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Beyond Brodeur

Dec. 01, 2008
Dec. 01, 2008

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Dec. 1, 2008

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Beyond Brodeur

Missing its go-to goalie for the first time in 15 years, New Jersey has had to adjust its game—and its expectations

THE CONTINUING prospect of playing without goalie Martin Brodeur, the bedrock of the Devils' franchise for 15 years, "certainly puts a knot in your stomach," in the words of coach Brent Sutter. Right. And transitioning from a seemingly invincible four-time Vezina Trophy winner—Brodeur had missed just seven games to injury in his career before going down with a torn left biceps tendon on Nov. 1—to a tandem of journeymen goalies can wreak havoc not only on a coach's digestive system but also on a team's playoff chances.

This is an article from the Dec. 1, 2008 issue

Through Sunday the Devils were 5-5-0 without Brodeur (they'd been 6-2-2 before then) and, with salary-cap issues limiting their trade options, seemed prepared to skate ahead with backups Scott Clemmensen and Kevin Weekes. Brodeur isn't due back until March. "It was a little weird early on, trying to get used to playing without [Brodeur]," defenseman Paul Martin says of a player who has averaged more starts (73) than any goalie over the past 10 seasons. "You have to change your game a bit as a team."

Brodeur's superb puck-handling skills and his willingnessnay, eagerness—to roam from the net essentially gave New Jersey an extra defenseman. (The 2005 rule that bars goalies from handling the puck in the corners is often referred to as the Brodeur Rule.) "With Marty you know that when the puck's being dumped into our zone, he's probably going to get it and send it out around the boards," forward Zach Parise says. "With Weekes and Clemmensen, they're probably going to leave it for our defensemen."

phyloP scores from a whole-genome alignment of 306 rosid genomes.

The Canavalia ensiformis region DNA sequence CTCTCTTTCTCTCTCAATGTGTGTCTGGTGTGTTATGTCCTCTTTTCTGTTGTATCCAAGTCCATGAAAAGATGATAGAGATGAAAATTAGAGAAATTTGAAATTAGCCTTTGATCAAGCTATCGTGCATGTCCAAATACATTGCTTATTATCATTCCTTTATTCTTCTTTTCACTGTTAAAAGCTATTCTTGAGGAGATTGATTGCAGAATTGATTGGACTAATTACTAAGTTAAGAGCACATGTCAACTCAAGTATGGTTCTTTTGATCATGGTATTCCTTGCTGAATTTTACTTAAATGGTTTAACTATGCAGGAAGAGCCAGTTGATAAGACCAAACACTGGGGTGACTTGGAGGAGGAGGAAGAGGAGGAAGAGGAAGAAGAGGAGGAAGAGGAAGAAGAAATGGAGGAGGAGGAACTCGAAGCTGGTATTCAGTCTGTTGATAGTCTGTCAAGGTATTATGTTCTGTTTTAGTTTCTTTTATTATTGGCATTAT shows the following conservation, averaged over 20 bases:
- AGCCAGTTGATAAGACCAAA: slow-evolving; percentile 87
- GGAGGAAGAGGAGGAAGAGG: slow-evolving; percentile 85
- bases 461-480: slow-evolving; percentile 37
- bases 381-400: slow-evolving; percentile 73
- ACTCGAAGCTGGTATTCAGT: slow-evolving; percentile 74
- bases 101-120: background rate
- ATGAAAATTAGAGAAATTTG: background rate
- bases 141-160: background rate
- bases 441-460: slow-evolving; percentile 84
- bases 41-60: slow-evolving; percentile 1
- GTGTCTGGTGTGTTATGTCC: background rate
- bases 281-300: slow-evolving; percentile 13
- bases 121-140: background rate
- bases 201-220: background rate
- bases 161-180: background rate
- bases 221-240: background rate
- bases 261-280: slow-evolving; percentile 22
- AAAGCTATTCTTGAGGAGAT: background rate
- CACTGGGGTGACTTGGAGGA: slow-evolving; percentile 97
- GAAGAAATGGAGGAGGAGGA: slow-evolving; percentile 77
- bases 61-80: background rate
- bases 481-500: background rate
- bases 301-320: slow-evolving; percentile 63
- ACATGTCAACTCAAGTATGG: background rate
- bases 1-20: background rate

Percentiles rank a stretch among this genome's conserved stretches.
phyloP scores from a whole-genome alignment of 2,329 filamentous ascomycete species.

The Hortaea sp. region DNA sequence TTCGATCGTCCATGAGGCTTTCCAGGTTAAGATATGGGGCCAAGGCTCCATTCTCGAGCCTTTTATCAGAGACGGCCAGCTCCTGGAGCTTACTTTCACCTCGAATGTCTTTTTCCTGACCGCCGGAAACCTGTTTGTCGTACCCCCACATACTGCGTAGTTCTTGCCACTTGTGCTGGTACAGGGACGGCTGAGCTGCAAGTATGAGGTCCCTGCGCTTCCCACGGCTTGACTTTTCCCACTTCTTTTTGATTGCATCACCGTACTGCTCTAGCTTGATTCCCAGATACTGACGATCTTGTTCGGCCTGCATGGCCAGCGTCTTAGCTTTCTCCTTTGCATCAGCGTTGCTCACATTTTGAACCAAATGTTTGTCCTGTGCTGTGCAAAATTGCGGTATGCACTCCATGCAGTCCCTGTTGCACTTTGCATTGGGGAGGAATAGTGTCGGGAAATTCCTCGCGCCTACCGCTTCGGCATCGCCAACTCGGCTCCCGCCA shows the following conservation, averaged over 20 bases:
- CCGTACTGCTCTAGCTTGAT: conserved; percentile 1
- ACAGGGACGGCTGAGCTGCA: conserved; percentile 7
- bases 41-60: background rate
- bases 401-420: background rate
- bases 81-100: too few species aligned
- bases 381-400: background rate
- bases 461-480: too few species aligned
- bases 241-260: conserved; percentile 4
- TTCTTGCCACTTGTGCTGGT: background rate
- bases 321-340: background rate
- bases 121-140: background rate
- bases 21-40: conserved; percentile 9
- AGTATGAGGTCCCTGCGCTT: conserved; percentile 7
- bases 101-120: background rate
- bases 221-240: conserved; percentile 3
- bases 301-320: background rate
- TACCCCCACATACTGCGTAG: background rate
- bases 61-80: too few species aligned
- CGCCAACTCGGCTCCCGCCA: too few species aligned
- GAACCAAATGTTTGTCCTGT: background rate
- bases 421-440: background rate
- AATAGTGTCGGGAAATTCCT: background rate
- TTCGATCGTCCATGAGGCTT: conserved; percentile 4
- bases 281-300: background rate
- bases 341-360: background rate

That gives opponents a crack at regaining the puck deep in the Devils' zone, and the change in style helps account for the 11% rise in shots—to 29.5 a game—they had faced in Brodeur's absence. Teams are also aggressively seeking to test the new co-starters. "They're shooting from everywhere," Martin says, "chipping in and coming hard."

The 33-year-old Weekes hasn't been a No. 1 since 2003--04 with Carolina. Clemmensen, 31, who had started 19 NHL games in his five seasons of bouncing between the minors and the NHL (with a poor .872 save percentage), was expected to spend this season at New Jersey's affiliate in Lowell, Mass. But after backstopping home wins over Washington and Florida last week, Clemmensen has become an upstart favorite in New Jersey. In place of the "Mar-ty, Mar-ty" chants that have rocked the Devils' arena for so many years, fans are unleashing rhythmic cries of "Scot-ty Clemmensen."

Both Weekes (prone to allowing dangerous rebounds) and Clemmensen (susceptible to soft goals) have weaknesses, but none is so great as simply not being the man they're replacing. Brodeur, seven wins shy of Patrick Roy's career record of 551, masked flaws like the Devils' punchless power play and a middling defense corps. Can New Jersey stay playoff-worthy until Brodeur gets back? Sutler's an optimist—and a realist. "We've been a very good team with a great goalie," he says. "We can still be a very good team." That may not be enough.

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PHOTOBILL KOSTROUN/AP (CLEMMENSEN)THE REPLACEMENTS Clemmensen and Weekes (inset) have split time in net.PHOTOJIM MCISAAC/GETTY IMAGES (WEEKES)[See caption above]